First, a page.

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INTERMOLECULAR FORCES

BACKGROUND You may or may not be familiar with two of the classifications of organic compounds: alcohols and alkanes. Listed in the table below are the names and formulas of some examples of both. Alcohols methanol CH3OH ethanol CH3CH2OH 1-propanol CH3(CH2)2OH 1-butanol CH3(CH2)3OH t-butanol (CH3)3COH Alkanes pentane CH3(CH2)3CH3 hexane CH3(CH2)4CH3 heptane CH3(CH2)5CH3 octane CH3(CH2)6CH3

You will probably notice several similarities such as the fact that all alkanes are made entirely of carbon and hydrogen atoms and all alcohols have OH in them which, in this case is NOT a hydroxide ion since the oxygen atoms are covalently bonded to the chain of carbon atoms. 2-propanol (or isopropanol) has the same molecular formula but different structure as 1-propanol above and is otherwise known as rubbing alcohol. As you may know, compared to water, isopropanol evaporates easily and when done on your hand, makes your skin feel cold. It also, not surprisingly has a very different molecular structure, molar mass, and polarity than water. In this investigation you will be provided with all of the above compounds and equipment to measure how much cooling is involved in the evaporation process. Come to lab prepared with beginning questions you wish to explore as well as any important preliminary information (i.e. Lewis structures, molar masses, polar vs. non-polar etc) PROCEDURE TIPS As a class you will need to determine the specifics on how to proceed with regard to tests you will perform. However, below is a general explanation of how to measure the cooling effects of evaporation. Measuring cooling 1. Wrap a piece of filter paper around the tip of the temperature probe (so that it's even with the end of the probe) and secure it with a rubber band. 2. Place the wrapped temperature probe in a test tube that contains enough of the test liquid to completely cover the paper. After about 45 seconds, start collecting temperature vs. time data by clicking on the collect button. 3. When the temperature has been stable for about 15 seconds, remove the probe from the liquid and place it on the bench so that the tip extends over the edge of the benchtop, still recording data. Minimize movement near the probe, since that may affect the rate of evaporation. 4. Determine as a class how long you wish to collect data (somewhere between 150-300 seconds should be sufficient) and make sure your experiment is set to collect for that length.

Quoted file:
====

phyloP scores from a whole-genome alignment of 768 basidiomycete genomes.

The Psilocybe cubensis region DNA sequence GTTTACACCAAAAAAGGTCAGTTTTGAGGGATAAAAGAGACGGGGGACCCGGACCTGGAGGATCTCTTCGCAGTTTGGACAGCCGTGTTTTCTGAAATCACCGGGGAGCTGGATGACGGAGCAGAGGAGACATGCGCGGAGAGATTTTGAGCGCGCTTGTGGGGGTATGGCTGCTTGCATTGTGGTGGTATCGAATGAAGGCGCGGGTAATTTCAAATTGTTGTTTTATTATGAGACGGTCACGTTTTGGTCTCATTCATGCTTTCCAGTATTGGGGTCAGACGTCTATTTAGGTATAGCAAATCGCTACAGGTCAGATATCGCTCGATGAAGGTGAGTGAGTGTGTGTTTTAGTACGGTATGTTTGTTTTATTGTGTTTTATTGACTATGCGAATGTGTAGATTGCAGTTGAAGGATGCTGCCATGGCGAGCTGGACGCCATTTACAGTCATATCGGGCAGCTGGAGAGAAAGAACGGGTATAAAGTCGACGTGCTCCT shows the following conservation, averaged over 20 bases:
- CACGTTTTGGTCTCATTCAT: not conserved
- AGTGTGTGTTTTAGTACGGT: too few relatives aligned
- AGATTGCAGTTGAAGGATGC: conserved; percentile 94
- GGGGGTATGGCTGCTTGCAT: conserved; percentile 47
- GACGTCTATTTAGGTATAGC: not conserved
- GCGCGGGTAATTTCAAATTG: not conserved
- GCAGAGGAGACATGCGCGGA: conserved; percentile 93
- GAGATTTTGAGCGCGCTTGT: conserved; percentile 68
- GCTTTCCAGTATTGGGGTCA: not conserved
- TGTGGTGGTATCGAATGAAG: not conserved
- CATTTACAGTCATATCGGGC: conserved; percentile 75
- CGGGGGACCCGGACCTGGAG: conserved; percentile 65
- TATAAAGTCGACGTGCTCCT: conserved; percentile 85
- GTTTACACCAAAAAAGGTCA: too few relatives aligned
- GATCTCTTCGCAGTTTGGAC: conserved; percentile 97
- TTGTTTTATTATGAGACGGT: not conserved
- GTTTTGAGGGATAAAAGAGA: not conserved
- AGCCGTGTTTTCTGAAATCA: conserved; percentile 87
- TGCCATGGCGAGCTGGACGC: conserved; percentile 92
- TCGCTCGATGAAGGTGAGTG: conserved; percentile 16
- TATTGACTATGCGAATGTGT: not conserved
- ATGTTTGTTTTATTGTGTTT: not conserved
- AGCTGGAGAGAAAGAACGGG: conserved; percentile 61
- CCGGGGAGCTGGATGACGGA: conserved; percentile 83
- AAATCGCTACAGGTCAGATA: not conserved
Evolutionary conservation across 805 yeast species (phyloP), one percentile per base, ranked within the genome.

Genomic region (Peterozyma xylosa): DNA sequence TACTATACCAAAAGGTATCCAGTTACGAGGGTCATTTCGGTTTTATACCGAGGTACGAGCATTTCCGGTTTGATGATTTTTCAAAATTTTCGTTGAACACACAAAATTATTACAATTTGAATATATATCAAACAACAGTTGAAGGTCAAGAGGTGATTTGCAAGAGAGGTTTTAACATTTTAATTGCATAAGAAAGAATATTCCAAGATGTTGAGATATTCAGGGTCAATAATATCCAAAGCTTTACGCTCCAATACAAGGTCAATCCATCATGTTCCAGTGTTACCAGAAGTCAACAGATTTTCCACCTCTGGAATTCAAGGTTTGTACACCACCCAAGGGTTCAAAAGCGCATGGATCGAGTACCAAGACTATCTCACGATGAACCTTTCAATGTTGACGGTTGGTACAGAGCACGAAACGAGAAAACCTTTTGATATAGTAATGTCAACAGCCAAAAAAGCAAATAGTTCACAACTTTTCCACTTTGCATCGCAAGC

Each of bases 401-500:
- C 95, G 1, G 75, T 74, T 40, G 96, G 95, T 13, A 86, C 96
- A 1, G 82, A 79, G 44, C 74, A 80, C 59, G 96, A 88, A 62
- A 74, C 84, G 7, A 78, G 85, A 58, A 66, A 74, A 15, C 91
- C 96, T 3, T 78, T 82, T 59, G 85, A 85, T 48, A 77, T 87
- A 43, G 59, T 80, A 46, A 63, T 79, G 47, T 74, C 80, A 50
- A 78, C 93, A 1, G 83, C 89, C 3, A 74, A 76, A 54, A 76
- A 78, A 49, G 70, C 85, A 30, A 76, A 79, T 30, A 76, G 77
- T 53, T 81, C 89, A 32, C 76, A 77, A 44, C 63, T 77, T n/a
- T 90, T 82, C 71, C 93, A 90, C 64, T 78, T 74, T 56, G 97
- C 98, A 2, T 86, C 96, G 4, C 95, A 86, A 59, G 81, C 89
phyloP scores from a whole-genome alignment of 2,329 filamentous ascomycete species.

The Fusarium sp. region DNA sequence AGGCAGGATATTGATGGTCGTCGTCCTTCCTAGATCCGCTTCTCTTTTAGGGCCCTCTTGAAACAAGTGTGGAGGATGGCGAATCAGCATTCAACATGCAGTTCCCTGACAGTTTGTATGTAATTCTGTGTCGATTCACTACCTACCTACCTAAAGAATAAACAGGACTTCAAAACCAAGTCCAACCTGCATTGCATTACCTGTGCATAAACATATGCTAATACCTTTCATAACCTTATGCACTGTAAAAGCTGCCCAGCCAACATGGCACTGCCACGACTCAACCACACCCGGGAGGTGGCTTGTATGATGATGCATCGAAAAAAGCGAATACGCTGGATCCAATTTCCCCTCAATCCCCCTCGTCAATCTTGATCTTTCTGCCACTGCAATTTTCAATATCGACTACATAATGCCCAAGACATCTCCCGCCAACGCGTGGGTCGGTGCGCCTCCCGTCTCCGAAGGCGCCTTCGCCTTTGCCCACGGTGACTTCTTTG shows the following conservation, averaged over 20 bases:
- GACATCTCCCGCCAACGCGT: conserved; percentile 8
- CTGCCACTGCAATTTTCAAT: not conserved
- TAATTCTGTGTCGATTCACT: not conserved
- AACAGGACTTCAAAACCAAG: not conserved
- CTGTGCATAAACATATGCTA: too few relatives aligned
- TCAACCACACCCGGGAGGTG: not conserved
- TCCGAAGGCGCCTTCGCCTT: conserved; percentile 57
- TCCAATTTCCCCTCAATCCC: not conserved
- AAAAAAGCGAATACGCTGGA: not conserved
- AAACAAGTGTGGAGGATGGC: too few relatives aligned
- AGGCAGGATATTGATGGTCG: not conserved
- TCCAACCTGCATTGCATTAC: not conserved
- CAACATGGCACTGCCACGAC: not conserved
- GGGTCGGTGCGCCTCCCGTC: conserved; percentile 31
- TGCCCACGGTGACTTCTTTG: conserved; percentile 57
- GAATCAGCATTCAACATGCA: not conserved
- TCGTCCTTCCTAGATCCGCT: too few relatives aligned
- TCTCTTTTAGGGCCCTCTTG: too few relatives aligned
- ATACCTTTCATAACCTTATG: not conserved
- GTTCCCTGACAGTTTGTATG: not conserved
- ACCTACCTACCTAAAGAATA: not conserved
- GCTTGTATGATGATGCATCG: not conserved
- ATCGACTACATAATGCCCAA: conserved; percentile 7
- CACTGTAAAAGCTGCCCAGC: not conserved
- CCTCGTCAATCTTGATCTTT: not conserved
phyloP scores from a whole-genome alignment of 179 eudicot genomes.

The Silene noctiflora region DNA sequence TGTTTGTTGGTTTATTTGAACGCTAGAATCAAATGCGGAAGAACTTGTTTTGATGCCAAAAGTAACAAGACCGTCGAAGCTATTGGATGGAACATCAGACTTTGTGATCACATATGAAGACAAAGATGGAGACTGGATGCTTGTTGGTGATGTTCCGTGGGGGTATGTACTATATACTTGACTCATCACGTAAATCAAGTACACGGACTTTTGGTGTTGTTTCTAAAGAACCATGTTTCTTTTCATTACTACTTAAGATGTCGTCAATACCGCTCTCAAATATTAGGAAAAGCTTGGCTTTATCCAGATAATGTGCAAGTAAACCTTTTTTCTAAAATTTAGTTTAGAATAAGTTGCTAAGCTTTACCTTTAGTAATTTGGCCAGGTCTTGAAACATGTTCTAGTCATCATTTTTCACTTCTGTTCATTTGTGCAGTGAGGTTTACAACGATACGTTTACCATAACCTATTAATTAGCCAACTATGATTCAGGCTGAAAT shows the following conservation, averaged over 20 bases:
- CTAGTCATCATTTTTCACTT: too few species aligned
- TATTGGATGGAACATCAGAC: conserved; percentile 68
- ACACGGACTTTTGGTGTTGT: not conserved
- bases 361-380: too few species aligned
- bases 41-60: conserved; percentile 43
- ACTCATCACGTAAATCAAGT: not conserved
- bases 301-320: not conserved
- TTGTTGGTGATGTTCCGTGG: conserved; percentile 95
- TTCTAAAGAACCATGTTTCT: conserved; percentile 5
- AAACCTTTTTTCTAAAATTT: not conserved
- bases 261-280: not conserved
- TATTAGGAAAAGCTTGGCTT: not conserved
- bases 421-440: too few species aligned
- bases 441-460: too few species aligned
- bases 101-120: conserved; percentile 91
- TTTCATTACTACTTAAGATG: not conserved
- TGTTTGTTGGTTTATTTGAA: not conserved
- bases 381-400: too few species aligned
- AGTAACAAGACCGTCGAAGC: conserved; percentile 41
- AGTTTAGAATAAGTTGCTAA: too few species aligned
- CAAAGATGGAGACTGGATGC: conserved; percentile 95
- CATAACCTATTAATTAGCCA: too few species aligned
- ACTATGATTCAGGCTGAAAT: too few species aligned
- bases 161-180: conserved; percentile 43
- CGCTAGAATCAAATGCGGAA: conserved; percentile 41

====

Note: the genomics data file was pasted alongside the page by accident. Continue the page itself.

5. Determine the maximum temperature change by clicking on the Analyze menu and selecting Statistics from the pull down menu. 6. When finished collecting data remove the filter paper (is it still wet?) and dispose of it in the trash. 7. Lastly, each trial can be saved by clicking on the Experiment menu and selecting Store Latest Run. WASTE Contaminated filter paper can be placed in the trash. Left over liquids should be kept in their original containers or placed in the appropriate waste containers. Water can be put down the drain. DATA ANALYSIS As you formulate claims to your beginning questions, consider (and answer) the following questions. Some are relevant to the Reading and Reflection component of your lab report. 1. What intermolecular forces are present: a. in the alkanes? b. in the alcohols? 2. How do the T values for the four alkanes compare? a. Are there any trends with molar mass (size of molecule), shape of molecule, polarity? 3. How do the T values for the six alcohols compare (count water as an alcohol in this case). a. Are there any trends with molar mass (size of molecule), shape of molecule, polarity? b. Does water follow these trends? If not, why not? c. How does the T for t-butanol compare to the T for1-butanol? Explain similarities or differences. 4. Explain all these trends/results in terms of the intermolecular forces and what you know about evaporative cooling. 5. Compare 1-butanol with the alkane of the closest molecular weight, and discuss in terms of the strength of intermolecular forces. POST-LAB QUESTIONS 1. Using the evaporative cooling results, predict the order of the vapor pressures of the liquids, from lowest to highest vapor pressure. 2. Predict the order of the boiling points, from lowest to highest boiling point. How do these compare to the values tabulated in the CRC, on-line through MSDS sheets, or in your book?